In Need Of Something New

In anticipation of an upcoming flight, I decided to load my Kindle with new books to read. After spending the past three hours scrolling, I’ve come to the conclusion that I don’t know how to narrow searches.

First off, I want free, or under five dollars. If I’m going to spend more than that on an author I don’t know yet, I want a real book. I don’t understand high Kindle prices when there is so little cost to produce one. No printing, no distribution. You pay for the brand, not the content, with those higher prices. But if you type in ‘free Kindle books’ you get thousands to scroll through.

Then, on top of cheap, I want quality. But if you narrow the search to three stars and above, it still leaves thousands, including thousands that have a four-star review of one.


And finally, I want books with strong settings. I want settings that provide conflict and depth for the characters. Settings that are so well written they become characters. I don’t necessarily mean settings like the wilderness where a character is pitted against rock falls and snow storms. It could be a city if it’s written strongly enough. Though I do prefer nature.

Books I’ve read that fit this, that come immediately to mind, are those like Ellie Griffith’s The Crossing Places. Eowyn Ivey’s The Snow Child. Mary Emerick’s The Geography of Water, which I absolutely loved. The non-fiction Coming Into the Country by John McPhee.

Then there are those series I loved that the authors seem to have walked away from as it’s been so long since anything new came out. PJ Parrish’s Louis Kincaid series. Jonathan King’s Max Freeman series. Sarah Stewart Taylor’s Sweeney series.

As a huge reader, I could spend the rest of the night listing books.


The problem is, if I go to Kindle books, type in ‘fiction with strong settings’ I get lists of innocent Amish girls thrust into the world, or lusty lairds in highlands. Did I mention that while I have nothing against romance, I don’t personally read much in the genre? Oh, I used to. The gothics so popular in the 1970s – Victoria Holt and Mary Stewart and Barbara Michaels. But not so much now.

Maybe, looking over this post, my problem isn’t how to narrow searches. Maybe I’m too picky. Either way, it’s getting late and I have to get up early. So I’m walking away from Amazon and wandering over here. Any favorite books to share? Any favorite authors? And if you don’t mind, please share why you like those books. I’d love a long list of new reading material.


Mary Emerick Review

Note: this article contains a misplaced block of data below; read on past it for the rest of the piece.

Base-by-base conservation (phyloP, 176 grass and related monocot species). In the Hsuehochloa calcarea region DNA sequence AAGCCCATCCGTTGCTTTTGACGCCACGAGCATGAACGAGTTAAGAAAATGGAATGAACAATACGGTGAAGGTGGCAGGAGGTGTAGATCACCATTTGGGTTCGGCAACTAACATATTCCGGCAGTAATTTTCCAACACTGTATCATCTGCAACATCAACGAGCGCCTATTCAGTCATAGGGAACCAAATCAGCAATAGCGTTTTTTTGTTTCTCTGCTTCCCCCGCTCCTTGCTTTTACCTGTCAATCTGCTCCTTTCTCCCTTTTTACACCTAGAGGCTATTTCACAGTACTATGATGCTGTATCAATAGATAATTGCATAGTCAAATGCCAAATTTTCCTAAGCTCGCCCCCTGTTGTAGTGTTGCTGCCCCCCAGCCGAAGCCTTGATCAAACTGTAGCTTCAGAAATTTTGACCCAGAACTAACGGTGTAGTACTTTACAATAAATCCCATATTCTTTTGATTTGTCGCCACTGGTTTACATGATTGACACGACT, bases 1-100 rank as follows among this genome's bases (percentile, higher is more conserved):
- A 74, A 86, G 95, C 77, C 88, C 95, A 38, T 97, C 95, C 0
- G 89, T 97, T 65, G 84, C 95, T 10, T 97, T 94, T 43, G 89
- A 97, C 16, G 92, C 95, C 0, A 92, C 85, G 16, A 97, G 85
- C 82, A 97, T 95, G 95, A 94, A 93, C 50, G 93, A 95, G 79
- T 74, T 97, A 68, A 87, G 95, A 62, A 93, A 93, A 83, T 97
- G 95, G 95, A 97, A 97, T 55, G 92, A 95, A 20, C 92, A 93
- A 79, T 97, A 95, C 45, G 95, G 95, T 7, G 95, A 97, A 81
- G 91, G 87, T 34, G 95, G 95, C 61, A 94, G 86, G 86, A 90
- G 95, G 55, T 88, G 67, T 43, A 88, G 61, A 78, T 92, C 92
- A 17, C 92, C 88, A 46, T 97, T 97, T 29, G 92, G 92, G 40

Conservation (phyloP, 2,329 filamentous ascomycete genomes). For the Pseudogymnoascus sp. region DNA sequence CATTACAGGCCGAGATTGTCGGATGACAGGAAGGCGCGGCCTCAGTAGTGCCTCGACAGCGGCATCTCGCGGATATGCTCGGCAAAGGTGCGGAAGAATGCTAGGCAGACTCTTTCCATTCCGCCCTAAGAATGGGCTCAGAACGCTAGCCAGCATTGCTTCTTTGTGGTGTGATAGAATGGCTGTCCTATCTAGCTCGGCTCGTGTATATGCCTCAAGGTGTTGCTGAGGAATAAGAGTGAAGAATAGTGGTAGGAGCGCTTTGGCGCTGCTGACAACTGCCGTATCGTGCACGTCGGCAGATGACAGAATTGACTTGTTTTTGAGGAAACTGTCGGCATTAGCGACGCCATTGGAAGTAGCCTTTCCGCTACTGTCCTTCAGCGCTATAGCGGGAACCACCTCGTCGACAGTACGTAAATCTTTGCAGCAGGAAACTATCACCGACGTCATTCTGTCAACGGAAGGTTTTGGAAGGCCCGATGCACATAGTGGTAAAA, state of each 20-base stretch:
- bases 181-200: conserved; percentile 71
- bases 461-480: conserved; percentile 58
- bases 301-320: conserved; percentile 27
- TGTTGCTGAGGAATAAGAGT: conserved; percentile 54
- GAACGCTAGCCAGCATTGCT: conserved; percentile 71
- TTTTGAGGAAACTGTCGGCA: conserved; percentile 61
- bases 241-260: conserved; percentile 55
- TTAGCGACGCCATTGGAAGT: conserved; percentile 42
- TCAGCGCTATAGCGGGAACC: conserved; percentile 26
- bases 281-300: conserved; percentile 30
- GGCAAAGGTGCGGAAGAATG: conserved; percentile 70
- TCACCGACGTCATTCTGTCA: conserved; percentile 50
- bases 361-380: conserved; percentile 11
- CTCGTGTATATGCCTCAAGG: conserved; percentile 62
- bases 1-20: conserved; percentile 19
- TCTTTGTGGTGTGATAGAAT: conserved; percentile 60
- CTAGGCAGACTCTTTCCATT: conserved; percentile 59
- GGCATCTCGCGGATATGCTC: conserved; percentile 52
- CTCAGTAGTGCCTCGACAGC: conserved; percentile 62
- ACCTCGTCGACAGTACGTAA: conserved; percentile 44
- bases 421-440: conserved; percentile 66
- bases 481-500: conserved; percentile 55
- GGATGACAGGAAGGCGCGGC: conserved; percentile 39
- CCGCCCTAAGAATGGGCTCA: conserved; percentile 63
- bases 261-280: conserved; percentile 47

You know that feeling when you open a new book and know right away you’re going to love it? And then you’re faced with the difficult decision to either sip or swallow in one long gulp? Such is The Geography of Water by Mary Emerick.

The opening lines immediately sucked me in by showing two characters with questions that I had to read further to answer. The beginning did just what a beginning should do – hook the reader and make you want to turn a page.

‘When my father left on his hunting trips, my mother and I would come out of our hiding places. We would scamper like mice through the empty lodge, throwing open the windows to erase the smell of men. We would fill up the damp air with our own voices, losing little pieces of our hearts with doomed Janis Joplin, the volume turned up past ten. We would surrender like drowning to afternoon sleep in beds that were not our own. We would eat, finally, sitting down like normal people, peaches sliding down our throats, each swallow almost too sweet to bear. We would stretch ourselves big in a world that usually forced us to be small.’

The book is set along the southern coast of Alaska in a bay called Never Summer, and the author brings the setting so alive that the rain, ocean, trees, the sense of place, become a character as vital to the story as the living beings. I’ve only found one other author, Ellie Griffiths, who so brought a place alive for me.

There’s a bit of mystery in the book, but don’t limit it by labeling it a mystery. You can read the book jacket to find out what it’s about and this isn’t a review that gives away the whole plot. Basically there is a young girl on the cusp of woman, in a wild and unforgiving land with an abusive father and a mother who weaves stories as if from the air they breathe.

What made the book hold me was the lyrical writing, the sense of place as I’ve mentioned, the water that so influences everything, from ocean to rain, from streams to mist, from fog to the moisture breathed out by trees in their ancient self-contained eco-systems.

The author also pays close attention to detail. For example, near the beginning she talks about cormorants and how the birds dive deep in the ocean then must wait to dry off before they can dive again. You read it as description and nothing more until later in the book when one sentence draws a powerful parallel to Winnie (the young girl) and where she is.

All of the characters are strongly developed, believable, and flawed. Not all questions will be answered, but life isn’t so neatly tied up either.

Mary Emerick does an amazing job putting words together, creating this song of place.

‘We looked out toward the ocean. Whitecaps marched in a solid line, rollers fighting the flood time. Out there it was what we called a confused sea, waves colliding from all four directions. I knew what that felt like because I felt it too, love and hate mixed up in a ball, rolling around loose inside my skin.’

Here she is speaking of two old men, Isaiah and Birdman, Vietnam vets who found safe harbor in Alaska, and who give her safe harbor. ‘They blended into the country in a way my father never had. For the first time I realized that I could slip inside the skin of a place without tearing it open.’

Wonderful book and now I wish I’d sipped instead of swallowing whole, in one rainy-afternoon sitting.